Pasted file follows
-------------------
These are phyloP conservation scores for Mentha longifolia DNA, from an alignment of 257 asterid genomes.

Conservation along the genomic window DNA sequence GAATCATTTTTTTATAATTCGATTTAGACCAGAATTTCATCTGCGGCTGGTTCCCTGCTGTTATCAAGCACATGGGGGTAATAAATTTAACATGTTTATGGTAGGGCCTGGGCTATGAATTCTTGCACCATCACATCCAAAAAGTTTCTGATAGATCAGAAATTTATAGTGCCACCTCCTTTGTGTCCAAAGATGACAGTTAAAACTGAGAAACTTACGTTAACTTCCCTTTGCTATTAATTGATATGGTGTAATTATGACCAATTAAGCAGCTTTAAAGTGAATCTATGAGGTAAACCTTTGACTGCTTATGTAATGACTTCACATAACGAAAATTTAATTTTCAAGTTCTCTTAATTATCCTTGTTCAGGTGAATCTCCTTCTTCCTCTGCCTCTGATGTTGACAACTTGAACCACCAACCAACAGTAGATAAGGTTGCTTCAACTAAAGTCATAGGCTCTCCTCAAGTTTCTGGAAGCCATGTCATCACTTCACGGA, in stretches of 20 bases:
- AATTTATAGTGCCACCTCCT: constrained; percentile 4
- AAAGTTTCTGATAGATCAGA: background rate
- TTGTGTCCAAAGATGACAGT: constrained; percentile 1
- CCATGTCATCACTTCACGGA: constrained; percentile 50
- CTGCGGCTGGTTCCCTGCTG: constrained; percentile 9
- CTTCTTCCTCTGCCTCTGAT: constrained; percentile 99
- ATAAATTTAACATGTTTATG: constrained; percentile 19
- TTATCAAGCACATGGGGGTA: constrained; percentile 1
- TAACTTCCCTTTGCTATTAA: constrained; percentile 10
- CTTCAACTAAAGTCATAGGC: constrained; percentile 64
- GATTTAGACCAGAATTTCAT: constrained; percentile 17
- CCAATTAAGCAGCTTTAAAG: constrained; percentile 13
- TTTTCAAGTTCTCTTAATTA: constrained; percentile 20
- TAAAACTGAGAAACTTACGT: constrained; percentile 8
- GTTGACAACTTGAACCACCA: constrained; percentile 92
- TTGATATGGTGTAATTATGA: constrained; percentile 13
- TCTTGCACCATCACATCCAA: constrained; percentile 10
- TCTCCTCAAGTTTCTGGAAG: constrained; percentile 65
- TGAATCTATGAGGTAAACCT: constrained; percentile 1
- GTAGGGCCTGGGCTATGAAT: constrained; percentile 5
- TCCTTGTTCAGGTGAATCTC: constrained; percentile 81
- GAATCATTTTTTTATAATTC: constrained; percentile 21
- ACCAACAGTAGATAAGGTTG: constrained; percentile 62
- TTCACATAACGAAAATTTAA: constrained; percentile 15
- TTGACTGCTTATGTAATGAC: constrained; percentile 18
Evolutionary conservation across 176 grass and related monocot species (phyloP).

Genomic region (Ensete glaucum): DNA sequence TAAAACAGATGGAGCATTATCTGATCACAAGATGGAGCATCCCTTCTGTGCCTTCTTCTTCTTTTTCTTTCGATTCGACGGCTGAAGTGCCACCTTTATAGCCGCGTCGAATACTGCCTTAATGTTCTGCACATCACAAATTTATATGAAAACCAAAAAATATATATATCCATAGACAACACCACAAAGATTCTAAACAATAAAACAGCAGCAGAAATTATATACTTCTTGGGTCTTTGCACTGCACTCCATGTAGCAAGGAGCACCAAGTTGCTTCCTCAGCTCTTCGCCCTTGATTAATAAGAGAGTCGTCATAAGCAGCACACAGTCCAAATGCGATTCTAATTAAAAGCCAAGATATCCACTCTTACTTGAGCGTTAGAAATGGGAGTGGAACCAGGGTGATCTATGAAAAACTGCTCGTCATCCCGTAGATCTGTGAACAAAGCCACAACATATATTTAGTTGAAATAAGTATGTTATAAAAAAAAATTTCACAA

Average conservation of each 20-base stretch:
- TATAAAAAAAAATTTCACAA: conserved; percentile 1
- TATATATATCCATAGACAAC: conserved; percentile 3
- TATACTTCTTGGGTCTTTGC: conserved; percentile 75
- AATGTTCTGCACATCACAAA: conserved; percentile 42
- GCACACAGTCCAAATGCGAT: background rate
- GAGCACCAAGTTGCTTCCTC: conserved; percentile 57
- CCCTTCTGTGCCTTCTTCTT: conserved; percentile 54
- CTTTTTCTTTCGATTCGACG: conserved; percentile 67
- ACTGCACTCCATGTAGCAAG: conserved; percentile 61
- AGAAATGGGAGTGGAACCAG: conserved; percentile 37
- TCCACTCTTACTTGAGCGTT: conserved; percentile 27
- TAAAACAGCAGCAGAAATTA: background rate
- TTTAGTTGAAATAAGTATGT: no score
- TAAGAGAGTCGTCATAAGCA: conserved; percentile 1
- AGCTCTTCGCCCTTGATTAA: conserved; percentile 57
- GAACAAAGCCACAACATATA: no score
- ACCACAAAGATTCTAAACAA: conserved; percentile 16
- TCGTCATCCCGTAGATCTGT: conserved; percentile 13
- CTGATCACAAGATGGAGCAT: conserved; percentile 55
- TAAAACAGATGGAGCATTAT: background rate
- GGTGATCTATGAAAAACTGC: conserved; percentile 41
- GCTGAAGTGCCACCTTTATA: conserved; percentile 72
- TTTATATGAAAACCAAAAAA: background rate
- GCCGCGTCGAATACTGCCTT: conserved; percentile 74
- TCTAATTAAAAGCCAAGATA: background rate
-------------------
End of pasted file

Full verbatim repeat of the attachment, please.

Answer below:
These are phyloP conservation scores for Mentha longifolia DNA, from an alignment of 257 asterid genomes.

Conservation along the genomic window DNA sequence GAATCATTTTTTTATAATTCGATTTAGACCAGAATTTCATCTGCGGCTGGTTCCCTGCTGTTATCAAGCACATGGGGGTAATAAATTTAACATGTTTATGGTAGGGCCTGGGCTATGAATTCTTGCACCATCACATCCAAAAAGTTTCTGATAGATCAGAAATTTATAGTGCCACCTCCTTTGTGTCCAAAGATGACAGTTAAAACTGAGAAACTTACGTTAACTTCCCTTTGCTATTAATTGATATGGTGTAATTATGACCAATTAAGCAGCTTTAAAGTGAATCTATGAGGTAAACCTTTGACTGCTTATGTAATGACTTCACATAACGAAAATTTAATTTTCAAGTTCTCTTAATTATCCTTGTTCAGGTGAATCTCCTTCTTCCTCTGCCTCTGATGTTGACAACTTGAACCACCAACCAACAGTAGATAAGGTTGCTTCAACTAAAGTCATAGGCTCTCCTCAAGTTTCTGGAAGCCATGTCATCACTTCACGGA, in stretches of 20 bases:
- AATTTATAGTGCCACCTCCT: constrained; percentile 4
- AAAGTTTCTGATAGATCAGA: background rate
- TTGTGTCCAAAGATGACAGT: constrained; percentile 1
- CCATGTCATCACTTCACGGA: constrained; percentile 50
- CTGCGGCTGGTTCCCTGCTG: constrained; percentile 9
- CTTCTTCCTCTGCCTCTGAT: constrained; percentile 99
- ATAAATTTAACATGTTTATG: constrained; percentile 19
- TTATCAAGCACATGGGGGTA: constrained; percentile 1
- TAACTTCCCTTTGCTATTAA: constrained; percentile 10
- CTTCAACTAAAGTCATAGGC: constrained; percentile 64
- GATTTAGACCAGAATTTCAT: constrained; percentile 17
- CCAATTAAGCAGCTTTAAAG: constrained; percentile 13
- TTTTCAAGTTCTCTTAATTA: constrained; percentile 20
- TAAAACTGAGAAACTTACGT: constrained; percentile 8
- GTTGACAACTTGAACCACCA: constrained; percentile 92
- TTGATATGGTGTAATTATGA: constrained; percentile 13
- TCTTGCACCATCACATCCAA: constrained; percentile 10
- TCTCCTCAAGTTTCTGGAAG: constrained; percentile 65
- TGAATCTATGAGGTAAACCT: constrained; percentile 1
- GTAGGGCCTGGGCTATGAAT: constrained; percentile 5
- TCCTTGTTCAGGTGAATCTC: constrained; percentile 81
- GAATCATTTTTTTATAATTC: constrained; percentile 21
- ACCAACAGTAGATAAGGTTG: constrained; percentile 62
- TTCACATAACGAAAATTTAA: constrained; percentile 15
- TTGACTGCTTATGTAATGAC: constrained; percentile 18
Evolutionary conservation across 176 grass and related monocot species (phyloP).

Genomic region (Ensete glaucum): DNA sequence TAAAACAGATGGAGCATTATCTGATCACAAGATGGAGCATCCCTTCTGTGCCTTCTTCTTCTTTTTCTTTCGATTCGACGGCTGAAGTGCCACCTTTATAGCCGCGTCGAATACTGCCTTAATGTTCTGCACATCACAAATTTATATGAAAACCAAAAAATATATATATCCATAGACAACACCACAAAGATTCTAAACAATAAAACAGCAGCAGAAATTATATACTTCTTGGGTCTTTGCACTGCACTCCATGTAGCAAGGAGCACCAAGTTGCTTCCTCAGCTCTTCGCCCTTGATTAATAAGAGAGTCGTCATAAGCAGCACACAGTCCAAATGCGATTCTAATTAAAAGCCAAGATATCCACTCTTACTTGAGCGTTAGAAATGGGAGTGGAACCAGGGTGATCTATGAAAAACTGCTCGTCATCCCGTAGATCTGTGAACAAAGCCACAACATATATTTAGTTGAAATAAGTATGTTATAAAAAAAAATTTCACAA

Average conservation of each 20-base stretch:
- TATAAAAAAAAATTTCACAA: conserved; percentile 1
- TATATATATCCATAGACAAC: conserved; percentile 3
- TATACTTCTTGGGTCTTTGC: conserved; percentile 75
- AATGTTCTGCACATCACAAA: conserved; percentile 42
- GCACACAGTCCAAATGCGAT: background rate
- GAGCACCAAGTTGCTTCCTC: conserved; percentile 57
- CCCTTCTGTGCCTTCTTCTT: conserved; percentile 54
- CTTTTTCTTTCGATTCGACG: conserved; percentile 67
- ACTGCACTCCATGTAGCAAG: conserved; percentile 61
- AGAAATGGGAGTGGAACCAG: conserved; percentile 37
- TCCACTCTTACTTGAGCGTT: conserved; percentile 27
- TAAAACAGCAGCAGAAATTA: background rate
- TTTAGTTGAAATAAGTATGT: no score
- TAAGAGAGTCGTCATAAGCA: conserved; percentile 1
- AGCTCTTCGCCCTTGATTAA: conserved; percentile 57
- GAACAAAGCCACAACATATA: no score
- ACCACAAAGATTCTAAACAA: conserved; percentile 16
- TCGTCATCCCGTAGATCTGT: conserved; percentile 13
- CTGATCACAAGATGGAGCAT: conserved; percentile 55
- TAAAACAGATGGAGCATTAT: background rate
- GGTGATCTATGAAAAACTGC: conserved; percentile 41
- GCTGAAGTGCCACCTTTATA: conserved; percentile 72
- TTTATATGAAAACCAAAAAA: background rate
- GCCGCGTCGAATACTGCCTT: conserved; percentile 74
- TCTAATTAAAAGCCAAGATA: background rate